It's been almost three weeks since a noted newspaper analyst reported the possible imminent takeover of U-T San Diego by Chicago-based Tribune Publishing, with not a peep of confirmation or denial out of the Mission Valley lair of publisher and high-dollar GOP sugar papa Douglas Manchester.
"While the acquisition could have closed as early as today,” media maven Ken Doctor reported in a March 3 blog post, “it’s now been held up by a familiar concern in newspaper property sales: pension obligations."
Doctor noted that an attempt to gain control of the newspaper through a nonprofit vehicle by Point Loma real estate mogul and yachtsman Malin Burnham and a group of thus-far unidentified financial backers remained in the murky mix, as did a buyout try by Manchester cohort and radio impresario John Lynch, reportedly funded by billionaire Democrat Ron Burkle.
The financial uncertainty of the newspaper company and the unresolved future status of its ownership coincides with the possible move of the NFL's San Diego Chargers, long a stalwart of sports page readership and advertising, to Los Angeles.
As the paper has been hollowed out through two ownership changes and the national demise of print, coverage of the Chargers has grown ever more important to slowing the steady erosion of its readership and trying to salvage whatever value the operation might still have to a serious buyer, inside media observers posit.
As long as the football team's relocation hangs in the balance, this line of thinking goes, there is no way for the voluble Manchester to get the kind of price he may be seeking to escape his costly journalistic morass. Meanwhile, workers at the troubled operation are said be left twisting in a gale of uncertainty and beset by pension worries.
The current cash status of hotel and real estate magnate Manchester, a master in the art of using OPM — Other People's Money — to do his deals, is a tightly held secret.
Texas records show his companies borrowed $295 million last year from troubled asset mogul Thomas Barrack for a hotel now under construction in Austin.
According to its most recent report to the U.S. Internal Revenue Service, time-stamped November 14 of last year, the publisher's charitable entity, the Manchester Family Life Foundation, has shrunken slightly, its book value dropping from $1,960,392 on April 13, 2013, to $1,730,829 as of last March 31.
It had total income of $33,048, all but $750, which was listed as a contribution, derived from dividends and capital gains on investments.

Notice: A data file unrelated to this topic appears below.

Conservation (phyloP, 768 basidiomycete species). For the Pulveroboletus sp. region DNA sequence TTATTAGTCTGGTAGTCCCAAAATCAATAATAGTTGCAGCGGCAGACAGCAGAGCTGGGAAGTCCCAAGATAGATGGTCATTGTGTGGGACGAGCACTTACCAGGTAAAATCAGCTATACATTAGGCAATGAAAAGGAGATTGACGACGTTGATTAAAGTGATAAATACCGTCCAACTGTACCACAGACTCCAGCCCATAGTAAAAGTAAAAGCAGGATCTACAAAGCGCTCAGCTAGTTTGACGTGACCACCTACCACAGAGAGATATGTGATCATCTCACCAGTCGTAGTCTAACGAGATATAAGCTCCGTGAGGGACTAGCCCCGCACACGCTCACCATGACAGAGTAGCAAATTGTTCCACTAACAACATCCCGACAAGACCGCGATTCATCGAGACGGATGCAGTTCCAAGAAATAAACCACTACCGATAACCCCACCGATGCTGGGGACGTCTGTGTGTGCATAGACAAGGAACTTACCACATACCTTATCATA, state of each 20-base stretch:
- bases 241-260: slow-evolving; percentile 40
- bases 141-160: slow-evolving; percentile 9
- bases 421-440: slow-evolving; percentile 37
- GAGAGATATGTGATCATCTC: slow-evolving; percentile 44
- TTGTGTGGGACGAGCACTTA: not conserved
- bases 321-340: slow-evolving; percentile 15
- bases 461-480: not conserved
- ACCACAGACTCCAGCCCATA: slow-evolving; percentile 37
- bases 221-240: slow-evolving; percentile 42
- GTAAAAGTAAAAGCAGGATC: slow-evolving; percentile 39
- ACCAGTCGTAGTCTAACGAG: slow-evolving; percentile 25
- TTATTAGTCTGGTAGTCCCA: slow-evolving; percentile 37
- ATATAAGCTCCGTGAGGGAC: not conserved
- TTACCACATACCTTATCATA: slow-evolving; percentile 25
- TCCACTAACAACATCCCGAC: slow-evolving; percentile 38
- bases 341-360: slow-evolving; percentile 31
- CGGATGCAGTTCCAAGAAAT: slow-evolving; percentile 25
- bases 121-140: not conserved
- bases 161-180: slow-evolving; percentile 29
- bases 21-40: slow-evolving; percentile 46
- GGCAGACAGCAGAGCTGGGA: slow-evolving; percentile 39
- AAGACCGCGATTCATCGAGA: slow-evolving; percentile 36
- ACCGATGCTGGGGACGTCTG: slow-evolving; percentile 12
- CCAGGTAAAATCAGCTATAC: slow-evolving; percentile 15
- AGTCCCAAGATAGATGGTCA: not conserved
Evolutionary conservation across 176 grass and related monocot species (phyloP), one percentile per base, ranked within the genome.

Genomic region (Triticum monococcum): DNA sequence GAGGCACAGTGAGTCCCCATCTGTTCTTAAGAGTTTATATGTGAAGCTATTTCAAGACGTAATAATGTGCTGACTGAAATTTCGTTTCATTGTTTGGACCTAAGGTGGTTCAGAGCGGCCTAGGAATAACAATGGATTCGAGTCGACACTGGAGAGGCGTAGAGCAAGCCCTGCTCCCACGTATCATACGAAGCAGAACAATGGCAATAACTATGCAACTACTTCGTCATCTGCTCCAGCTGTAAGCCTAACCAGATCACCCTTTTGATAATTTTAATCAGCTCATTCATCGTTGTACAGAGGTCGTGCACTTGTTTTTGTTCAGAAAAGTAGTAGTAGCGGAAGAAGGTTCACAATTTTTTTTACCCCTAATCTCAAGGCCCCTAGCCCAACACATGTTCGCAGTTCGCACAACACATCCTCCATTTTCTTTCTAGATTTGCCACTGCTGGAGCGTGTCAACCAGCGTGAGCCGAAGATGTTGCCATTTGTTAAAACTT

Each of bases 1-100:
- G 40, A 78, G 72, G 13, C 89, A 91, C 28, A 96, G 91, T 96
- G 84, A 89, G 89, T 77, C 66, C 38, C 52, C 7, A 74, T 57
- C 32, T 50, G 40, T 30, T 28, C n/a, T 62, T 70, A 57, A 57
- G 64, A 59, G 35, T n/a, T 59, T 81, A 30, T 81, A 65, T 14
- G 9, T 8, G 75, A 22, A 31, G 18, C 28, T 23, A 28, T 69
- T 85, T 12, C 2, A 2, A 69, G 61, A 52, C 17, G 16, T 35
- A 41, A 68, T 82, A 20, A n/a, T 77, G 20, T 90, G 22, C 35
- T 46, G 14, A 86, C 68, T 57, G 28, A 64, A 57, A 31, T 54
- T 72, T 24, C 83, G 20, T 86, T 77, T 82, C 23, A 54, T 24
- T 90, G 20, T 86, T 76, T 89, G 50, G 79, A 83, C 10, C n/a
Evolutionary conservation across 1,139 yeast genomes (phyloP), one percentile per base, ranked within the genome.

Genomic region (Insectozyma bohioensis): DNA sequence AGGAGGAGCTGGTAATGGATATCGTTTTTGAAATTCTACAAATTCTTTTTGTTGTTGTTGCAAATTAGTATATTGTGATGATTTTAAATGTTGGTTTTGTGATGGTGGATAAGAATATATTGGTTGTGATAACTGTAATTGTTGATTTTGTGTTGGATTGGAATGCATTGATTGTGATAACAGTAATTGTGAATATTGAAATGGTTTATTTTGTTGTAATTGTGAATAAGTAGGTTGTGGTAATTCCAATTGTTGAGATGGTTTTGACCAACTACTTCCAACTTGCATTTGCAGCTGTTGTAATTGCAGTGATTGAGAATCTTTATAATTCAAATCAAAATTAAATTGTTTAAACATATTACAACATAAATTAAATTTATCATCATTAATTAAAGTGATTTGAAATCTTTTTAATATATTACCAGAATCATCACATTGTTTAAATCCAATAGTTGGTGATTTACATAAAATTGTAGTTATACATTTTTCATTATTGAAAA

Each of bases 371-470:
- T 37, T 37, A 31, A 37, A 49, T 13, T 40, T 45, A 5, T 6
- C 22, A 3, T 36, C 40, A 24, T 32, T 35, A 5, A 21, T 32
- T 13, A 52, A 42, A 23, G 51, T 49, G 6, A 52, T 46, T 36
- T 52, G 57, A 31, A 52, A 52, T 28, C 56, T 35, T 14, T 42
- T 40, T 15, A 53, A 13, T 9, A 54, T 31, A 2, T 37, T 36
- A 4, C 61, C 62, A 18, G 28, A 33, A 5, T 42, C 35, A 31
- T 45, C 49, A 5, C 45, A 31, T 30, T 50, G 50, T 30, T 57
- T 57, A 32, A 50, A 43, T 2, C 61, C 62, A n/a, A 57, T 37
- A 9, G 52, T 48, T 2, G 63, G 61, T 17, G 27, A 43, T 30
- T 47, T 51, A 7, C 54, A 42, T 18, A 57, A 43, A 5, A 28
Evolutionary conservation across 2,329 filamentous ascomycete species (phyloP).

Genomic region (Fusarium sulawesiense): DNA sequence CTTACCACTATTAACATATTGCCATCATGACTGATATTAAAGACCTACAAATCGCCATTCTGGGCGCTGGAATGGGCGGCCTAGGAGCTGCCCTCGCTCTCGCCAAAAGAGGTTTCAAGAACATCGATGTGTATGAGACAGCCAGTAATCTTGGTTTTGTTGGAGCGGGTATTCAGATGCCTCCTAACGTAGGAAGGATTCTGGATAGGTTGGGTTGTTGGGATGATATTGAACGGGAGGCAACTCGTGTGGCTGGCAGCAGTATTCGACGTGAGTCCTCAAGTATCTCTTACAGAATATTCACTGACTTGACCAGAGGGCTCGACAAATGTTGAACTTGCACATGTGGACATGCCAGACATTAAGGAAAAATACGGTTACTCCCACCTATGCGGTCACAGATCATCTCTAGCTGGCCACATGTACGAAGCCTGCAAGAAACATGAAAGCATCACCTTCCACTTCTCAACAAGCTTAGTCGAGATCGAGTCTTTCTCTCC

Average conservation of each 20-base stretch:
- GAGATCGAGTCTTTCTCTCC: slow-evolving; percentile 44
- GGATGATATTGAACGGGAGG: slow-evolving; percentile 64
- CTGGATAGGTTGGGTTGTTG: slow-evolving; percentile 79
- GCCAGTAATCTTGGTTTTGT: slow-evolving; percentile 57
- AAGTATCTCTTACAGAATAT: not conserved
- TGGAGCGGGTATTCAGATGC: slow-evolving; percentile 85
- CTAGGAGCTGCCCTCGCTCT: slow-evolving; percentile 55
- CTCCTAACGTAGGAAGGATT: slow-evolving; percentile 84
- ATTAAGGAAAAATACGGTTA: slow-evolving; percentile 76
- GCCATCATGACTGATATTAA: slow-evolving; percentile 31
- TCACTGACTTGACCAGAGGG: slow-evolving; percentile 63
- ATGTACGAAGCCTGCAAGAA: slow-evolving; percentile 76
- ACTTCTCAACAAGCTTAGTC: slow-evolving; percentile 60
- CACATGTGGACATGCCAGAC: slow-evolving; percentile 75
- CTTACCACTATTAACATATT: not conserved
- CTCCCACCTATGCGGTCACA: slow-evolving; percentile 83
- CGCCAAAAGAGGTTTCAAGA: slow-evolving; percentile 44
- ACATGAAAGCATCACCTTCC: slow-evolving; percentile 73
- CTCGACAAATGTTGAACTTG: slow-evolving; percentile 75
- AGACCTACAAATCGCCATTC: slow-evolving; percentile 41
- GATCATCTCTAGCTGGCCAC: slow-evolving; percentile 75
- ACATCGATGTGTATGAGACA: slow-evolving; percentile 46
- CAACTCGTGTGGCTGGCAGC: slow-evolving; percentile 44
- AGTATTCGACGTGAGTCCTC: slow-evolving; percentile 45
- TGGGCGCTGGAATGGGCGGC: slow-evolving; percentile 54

The foundation handed out a total of $264,000 in contributions, including $150,000 to the United Way, $32,000 to the American Cancer Society, $50,000 to the Epilepsy Society of San Diego, and $20,000 to Las Patronas, which throws La Jolla's annual Jewel Ball.
Also included on the list of recipients was the Jonathan & Faye Kellerman Foundation of Los Angeles, which got $12,000.
That nonprofit, with a book value of $212,340 at the end of August 2013, according to the most recently available disclosure statement, has given $35,130 to New York's Metropolitan Museum of Art and $30,000 to Keren Yehoshua V'Yisroel, a New Jersey–based charity benefiting needy families in Jerusalem, according to its website.
According to his website, Jonathan Kellerman is a best-selling suspense writer, having authored The Golem of Hollywood with son Jesse. Based on his telling, thriller writing is more lucrative than the newspaper business.
"At the core, it’s a crime thriller, one of the scariest stories I’ve ever told. But there’s also much more — exotic locales, a beyond-strong female protagonist and an amazing love story. Stephen King read an advance copy and called it ‘an extraordinary work of detection, suspense and supernatural mystery.’”
His wife Faye is also a suspense novelist, according to her website.
"She had four children, and her eldest son, Jesse, has published five novels including his latest Potboiler which was nominated for an Edgar Allen Poe Award. She lives in Los Angeles and Santa Fe with her husband, Jonathan."
Their elaborate living arrangements were detailed by the Wall Street Journal in March 2012.
"There's the big Beverly Hills home with a pool, tennis court, koi pond and lots of art. When they need a break from that, they head to their glass-and-wood house on the beach in Malibu or to their 1,700-square-foot apartment in an Art Deco building on Fifth Avenue in New York. 'I love going from the rush of New York to the dead quiet of Santa Fe,' said Mr. Kellerman."
According to news reports, son Jesse once lived in La Jolla. We’ve left a message for him seeking more details about the Manchester money.